They dislike being noticed. They avoid detection by burrowing inside wood instead of eating it from the outside in.
Their droppings are usually the only evidence they leave for you. All of this makes detecting termites difficult unless you know exactly what you’re looking for… Termite droppings are an excellent place to begin.
There are numerous termite species on the planet. Subterranean, drywood, and dampwood termites are all fairly common in the United States, causing considerable concern. Although feces do not differ significantly between species, there are minor differences in poop color and size, and pooping habits.
Termite droppings are typically small, light brown to dark brown pellets resemble table salt grains or Sawdust, though this varies by species. However, depending on what the termites eat, they can be very dark, even black.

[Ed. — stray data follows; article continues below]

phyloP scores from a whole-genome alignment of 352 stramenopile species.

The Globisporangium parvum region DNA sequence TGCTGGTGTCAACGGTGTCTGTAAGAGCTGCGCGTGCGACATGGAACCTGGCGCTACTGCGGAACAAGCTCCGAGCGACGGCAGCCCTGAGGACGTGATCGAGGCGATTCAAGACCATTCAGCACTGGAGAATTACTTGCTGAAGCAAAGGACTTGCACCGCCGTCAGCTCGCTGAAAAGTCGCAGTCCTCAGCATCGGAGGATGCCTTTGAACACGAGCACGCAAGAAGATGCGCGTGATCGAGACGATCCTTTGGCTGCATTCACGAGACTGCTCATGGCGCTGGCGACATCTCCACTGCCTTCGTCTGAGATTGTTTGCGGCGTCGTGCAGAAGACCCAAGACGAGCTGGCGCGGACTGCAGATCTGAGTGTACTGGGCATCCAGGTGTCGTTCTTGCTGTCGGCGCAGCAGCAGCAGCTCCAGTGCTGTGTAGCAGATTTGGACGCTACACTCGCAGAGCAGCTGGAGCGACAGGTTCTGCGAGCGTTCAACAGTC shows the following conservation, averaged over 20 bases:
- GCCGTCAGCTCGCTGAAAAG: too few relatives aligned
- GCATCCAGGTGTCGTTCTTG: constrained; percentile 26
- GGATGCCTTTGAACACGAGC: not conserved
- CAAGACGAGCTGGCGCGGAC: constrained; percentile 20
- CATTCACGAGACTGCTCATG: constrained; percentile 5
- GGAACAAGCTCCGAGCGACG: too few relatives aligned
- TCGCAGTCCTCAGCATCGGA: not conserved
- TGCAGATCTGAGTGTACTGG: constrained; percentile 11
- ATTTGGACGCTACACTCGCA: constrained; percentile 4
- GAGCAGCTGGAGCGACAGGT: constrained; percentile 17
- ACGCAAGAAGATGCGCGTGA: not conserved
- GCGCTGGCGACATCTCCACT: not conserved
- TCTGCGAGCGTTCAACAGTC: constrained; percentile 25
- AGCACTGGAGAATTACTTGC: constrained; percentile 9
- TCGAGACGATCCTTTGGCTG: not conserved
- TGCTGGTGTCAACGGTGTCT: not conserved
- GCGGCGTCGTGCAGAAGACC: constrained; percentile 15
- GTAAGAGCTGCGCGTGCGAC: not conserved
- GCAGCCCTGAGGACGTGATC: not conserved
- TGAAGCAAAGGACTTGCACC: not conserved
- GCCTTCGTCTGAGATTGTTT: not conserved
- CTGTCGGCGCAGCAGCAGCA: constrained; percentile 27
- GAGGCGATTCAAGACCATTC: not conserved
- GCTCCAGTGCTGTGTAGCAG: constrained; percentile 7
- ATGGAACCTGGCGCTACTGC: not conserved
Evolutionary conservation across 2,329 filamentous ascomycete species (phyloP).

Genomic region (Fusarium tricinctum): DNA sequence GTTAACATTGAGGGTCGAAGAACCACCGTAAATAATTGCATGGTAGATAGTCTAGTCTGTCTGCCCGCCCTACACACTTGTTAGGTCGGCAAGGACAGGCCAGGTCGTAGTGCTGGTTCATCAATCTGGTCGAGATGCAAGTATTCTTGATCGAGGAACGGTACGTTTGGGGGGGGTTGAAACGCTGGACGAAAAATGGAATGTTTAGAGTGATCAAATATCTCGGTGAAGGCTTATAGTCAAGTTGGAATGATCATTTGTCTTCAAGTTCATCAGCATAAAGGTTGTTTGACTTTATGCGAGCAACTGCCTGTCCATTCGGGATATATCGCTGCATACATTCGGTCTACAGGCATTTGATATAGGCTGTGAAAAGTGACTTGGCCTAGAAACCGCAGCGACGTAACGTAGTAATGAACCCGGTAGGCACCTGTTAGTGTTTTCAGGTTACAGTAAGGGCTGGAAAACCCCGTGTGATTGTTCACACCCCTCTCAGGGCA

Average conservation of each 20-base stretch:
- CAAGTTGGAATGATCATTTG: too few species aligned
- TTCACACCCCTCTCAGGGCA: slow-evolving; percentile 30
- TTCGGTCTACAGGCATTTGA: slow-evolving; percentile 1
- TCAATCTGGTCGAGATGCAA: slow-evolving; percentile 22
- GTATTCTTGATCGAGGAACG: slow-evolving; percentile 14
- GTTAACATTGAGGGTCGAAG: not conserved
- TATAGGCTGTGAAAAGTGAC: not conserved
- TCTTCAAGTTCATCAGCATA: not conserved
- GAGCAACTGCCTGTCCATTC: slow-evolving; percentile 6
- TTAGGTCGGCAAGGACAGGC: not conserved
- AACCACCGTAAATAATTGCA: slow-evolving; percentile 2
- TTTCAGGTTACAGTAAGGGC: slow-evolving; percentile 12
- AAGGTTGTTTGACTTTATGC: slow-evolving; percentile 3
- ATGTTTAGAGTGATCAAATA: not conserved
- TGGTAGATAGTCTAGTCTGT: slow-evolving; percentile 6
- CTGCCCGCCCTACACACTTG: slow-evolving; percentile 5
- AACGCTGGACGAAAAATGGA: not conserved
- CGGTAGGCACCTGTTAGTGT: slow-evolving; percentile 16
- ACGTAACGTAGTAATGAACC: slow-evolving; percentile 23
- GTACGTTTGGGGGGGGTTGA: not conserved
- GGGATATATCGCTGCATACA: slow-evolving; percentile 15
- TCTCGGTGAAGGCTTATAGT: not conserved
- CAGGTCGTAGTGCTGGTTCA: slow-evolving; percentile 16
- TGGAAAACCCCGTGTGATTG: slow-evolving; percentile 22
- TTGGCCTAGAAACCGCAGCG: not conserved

A single dropping is tiny, oval-shaped, and less than a twentieth of an inch long. Drywood termites are the most common type of termite found in the United States, and their droppings resemble sawdust or wood shavings the most.
Sawdust is frequently misidentified as termite droppings. Although they appear to be the same, their shape distinguishes them. Termite droppings are 6-sided (hexagonal), granular pellets often colored differently.
On the other hand, Sawdust will resemble tiny shavings and shiny slivers rather than the granular shape of termite droppings.
Drywood termite droppings resemble Sawdust. When a homeowner sees it for the first time, they usually confuse it with Sawdust, clean it up, and throw it away without thinking twice.
The shape is the most noticeable distinction between droppings and Sawdust. If your vision is poor, you may need to use a magnifying glass to tell the difference, but termite droppings are granular pellets that vary in color.